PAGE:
Liam Kirk becomes first English-born and trained player drafted into NHL


In this April 28, 2018 photo players of Great Britain celebrate after defeating Hungary 3-2 during the men's hockey IIHF World Championships Division I Group A match in Papp Laszlo Budapest Sports Arena in Budapest, Hungary. Britain and Italy have qualified for the elite league. (Tamas Kovacs/MTI via AP)

While many fans may have left the arena or turned off the TV set by the seventh round of the NHL Draft, some history was made when the Arizona Coyotes chose Liam Kirk 189th overall.

Drafted from the Sheffield Steelers of the English Hockey League, Kirk becomes the first born and trained player ever picked out of England. He scored nine goals and 16 points in 52 games this past season for the Steelers, the third-highest point total ever in that league from an under-19 player.

“My parents went to watch the Sheffield Steelers when I was just a baby and my older brother, he was there as well, so he decided he wanted to play hockey,” Kirk told ahead of the draft. “And as you do with older siblings, I just kind of copied him and it went from there.

“Those first few years I started playing hockey I just kind of had the dream to play for the Sheffield Steelers, but as you get older you realize how big the hockey world is.”

When you think of English sports the first thing that comes up is football — soccer, that is. Cricket and golf are also top of mind, but hockey is well down the list. Kirk said that many of his friends saw his interest in hockey as something of a joke, suggesting that all they needed was to buy a pair of skates and they could crack the English national roster.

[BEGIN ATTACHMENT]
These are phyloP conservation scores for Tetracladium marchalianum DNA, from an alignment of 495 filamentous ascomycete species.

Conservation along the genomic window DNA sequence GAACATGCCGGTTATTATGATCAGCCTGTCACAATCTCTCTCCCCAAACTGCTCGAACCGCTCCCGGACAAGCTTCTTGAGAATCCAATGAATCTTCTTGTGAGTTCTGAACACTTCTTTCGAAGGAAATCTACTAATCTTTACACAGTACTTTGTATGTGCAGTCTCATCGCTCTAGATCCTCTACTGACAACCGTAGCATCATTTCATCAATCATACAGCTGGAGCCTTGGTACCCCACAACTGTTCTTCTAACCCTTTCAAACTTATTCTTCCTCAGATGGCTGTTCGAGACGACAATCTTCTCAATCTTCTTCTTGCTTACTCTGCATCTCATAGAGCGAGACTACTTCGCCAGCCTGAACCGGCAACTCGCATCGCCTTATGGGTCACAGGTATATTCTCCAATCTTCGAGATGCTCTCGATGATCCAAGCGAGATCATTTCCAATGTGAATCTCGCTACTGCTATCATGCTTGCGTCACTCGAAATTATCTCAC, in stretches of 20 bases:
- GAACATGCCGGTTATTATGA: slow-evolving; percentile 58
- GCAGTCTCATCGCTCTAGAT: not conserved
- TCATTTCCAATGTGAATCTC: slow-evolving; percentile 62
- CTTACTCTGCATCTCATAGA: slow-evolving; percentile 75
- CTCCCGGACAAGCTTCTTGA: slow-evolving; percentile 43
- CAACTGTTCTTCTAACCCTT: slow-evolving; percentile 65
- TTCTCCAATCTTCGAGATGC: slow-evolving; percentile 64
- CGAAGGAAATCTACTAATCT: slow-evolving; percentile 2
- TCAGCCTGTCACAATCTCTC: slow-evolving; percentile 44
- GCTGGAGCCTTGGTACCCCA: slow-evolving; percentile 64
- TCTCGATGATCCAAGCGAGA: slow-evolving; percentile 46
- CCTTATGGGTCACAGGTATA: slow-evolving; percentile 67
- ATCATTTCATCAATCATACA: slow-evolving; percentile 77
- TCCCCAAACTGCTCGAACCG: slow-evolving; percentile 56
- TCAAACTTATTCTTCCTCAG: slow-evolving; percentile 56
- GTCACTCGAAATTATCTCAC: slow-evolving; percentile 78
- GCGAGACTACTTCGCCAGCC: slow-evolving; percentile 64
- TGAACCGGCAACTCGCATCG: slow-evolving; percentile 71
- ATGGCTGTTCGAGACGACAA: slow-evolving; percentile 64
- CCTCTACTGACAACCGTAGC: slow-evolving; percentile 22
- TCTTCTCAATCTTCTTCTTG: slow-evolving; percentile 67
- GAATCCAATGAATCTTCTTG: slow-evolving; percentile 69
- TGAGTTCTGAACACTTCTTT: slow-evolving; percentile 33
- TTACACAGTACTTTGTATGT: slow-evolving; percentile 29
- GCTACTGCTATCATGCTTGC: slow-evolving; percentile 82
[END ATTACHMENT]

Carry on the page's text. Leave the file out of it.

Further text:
Because hockey is such a small sport in the country, Kirk said he often played alone on roller blades at home to get practice. According to the IIHF, the United Kingdom has 10,325 registered players, 3,857 of which are junior-aged, out of a population of roughly 64.4 million. There are 58 indoor rinks and none that are outdoor.

“He went through so many challenges to get to where he is, so why stop now?” Sheffield head coach Paul Thompson told “He’ll probably play in the Canadian Hockey League next season to gain experience in North America. If that happened, we’d be over the moon that a kid from a mining town a couple miles outside of Sheffield would get this opportunity.”

Kirk’s rights aren’t currently held by any CHL team, but the Import Draft is next week on June 28 so he’s likely to be picked then.

That level of competition will help him get to the next level, but at the very least Kirk hopes to inspire other kids who love the game, but aren’t from hockey hotbeds, to follow their dreams.

“I hope it kind of gives the visual to kids in all non-traditional hockey countries, not just England, that if you believe and just put in the hard work and you’re committed that you can make it.”


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